Atomic-Precision Tailoring of Au–Ag Core–Shell Composite Nanoparticles for Direct Electrochemical-Plasmonic Hydrogen Evolution in Water Splitting

Mo, J. and Barbosa, E.C.M. and Wu, S. and Li, Y. and Sun, Y. and Xiang, W. and Li, T. and Pu, S. and Robertson, A. and Wu, T.-S. and Soo, Y.-L. and Alves, T.V. and Camargo, P.H.C. and Kuo, W. and Tsang, S.C.E.

Volume: Pages:
DOI: 10.1002/adfm.202102517
Published: 2021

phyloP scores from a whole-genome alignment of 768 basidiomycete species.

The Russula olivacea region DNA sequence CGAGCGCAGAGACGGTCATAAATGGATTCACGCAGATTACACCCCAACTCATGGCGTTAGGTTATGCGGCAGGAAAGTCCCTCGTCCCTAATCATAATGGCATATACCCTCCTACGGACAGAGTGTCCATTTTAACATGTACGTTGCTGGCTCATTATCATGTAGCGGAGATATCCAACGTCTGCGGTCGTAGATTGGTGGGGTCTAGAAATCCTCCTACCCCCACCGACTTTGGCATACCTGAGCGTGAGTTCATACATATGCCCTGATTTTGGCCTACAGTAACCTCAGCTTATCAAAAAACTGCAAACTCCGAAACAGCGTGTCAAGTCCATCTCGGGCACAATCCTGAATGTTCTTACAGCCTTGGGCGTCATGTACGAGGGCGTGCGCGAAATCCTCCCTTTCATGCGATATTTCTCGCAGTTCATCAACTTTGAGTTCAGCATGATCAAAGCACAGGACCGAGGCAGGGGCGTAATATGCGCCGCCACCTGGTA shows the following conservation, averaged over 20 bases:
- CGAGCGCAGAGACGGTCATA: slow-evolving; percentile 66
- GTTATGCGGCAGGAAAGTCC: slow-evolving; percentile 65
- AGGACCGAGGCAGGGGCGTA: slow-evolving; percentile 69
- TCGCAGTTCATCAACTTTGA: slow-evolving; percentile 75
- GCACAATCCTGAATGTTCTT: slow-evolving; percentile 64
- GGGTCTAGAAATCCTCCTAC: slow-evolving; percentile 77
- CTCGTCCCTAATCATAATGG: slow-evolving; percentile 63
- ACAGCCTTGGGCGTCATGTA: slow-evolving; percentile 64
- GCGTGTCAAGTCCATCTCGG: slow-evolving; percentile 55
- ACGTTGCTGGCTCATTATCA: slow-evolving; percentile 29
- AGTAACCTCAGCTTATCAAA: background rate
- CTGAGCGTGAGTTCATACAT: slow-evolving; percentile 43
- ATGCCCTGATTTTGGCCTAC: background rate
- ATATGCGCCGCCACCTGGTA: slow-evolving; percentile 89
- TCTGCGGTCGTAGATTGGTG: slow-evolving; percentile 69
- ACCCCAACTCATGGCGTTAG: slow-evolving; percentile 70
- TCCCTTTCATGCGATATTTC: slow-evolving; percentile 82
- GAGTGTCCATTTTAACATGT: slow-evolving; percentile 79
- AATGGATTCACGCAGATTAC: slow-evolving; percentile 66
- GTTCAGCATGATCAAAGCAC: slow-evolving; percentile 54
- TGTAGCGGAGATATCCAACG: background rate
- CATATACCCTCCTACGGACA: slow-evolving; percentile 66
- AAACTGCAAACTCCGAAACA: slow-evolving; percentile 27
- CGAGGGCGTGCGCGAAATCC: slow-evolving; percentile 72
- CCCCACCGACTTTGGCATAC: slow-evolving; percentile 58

Traditionally, bandgap materials are a prerequisite to photocatalysis since they can harness a reasonable range of the solar spectrum. However, the high impedance across the bandgap and the low concentration of intrinsic charge carriers have limited their energy conversion. By contrast, metallic nanoparticles possess a sea of free electrons that can effectively promote the transition to the excited state for reactions. Here, an atomic layer of a bimetallic concoction of silver–gold shells is precisely fabricated onto an Au core via a sonochemical dispersion approach to form a core–shell of Au–Ag that exploits the wide availability of excited states of Ag while maintaining an efficient localized surface plasmon resonance (LSPR) of Au. Catalytic results demonstrate that this mix of Ag and Au can convert solar energy to hydrogen at high efficiency with an increase of 112.5% at an optimized potential of −0.5 V when compared to light-off conditions under the electrochemical LSPR. This outperforms the commercial Pt catalysts by 62.1% with a hydrogen production rate of 1870 µmol g−1 h−1 at room temperature. This study opens a new route for tuning the range of light capture of hydrogen evolution reaction catalysts using fabricated core–shell material through the combination of LSPR with electrochemical means. © 2021 Wiley-VCH GmbH

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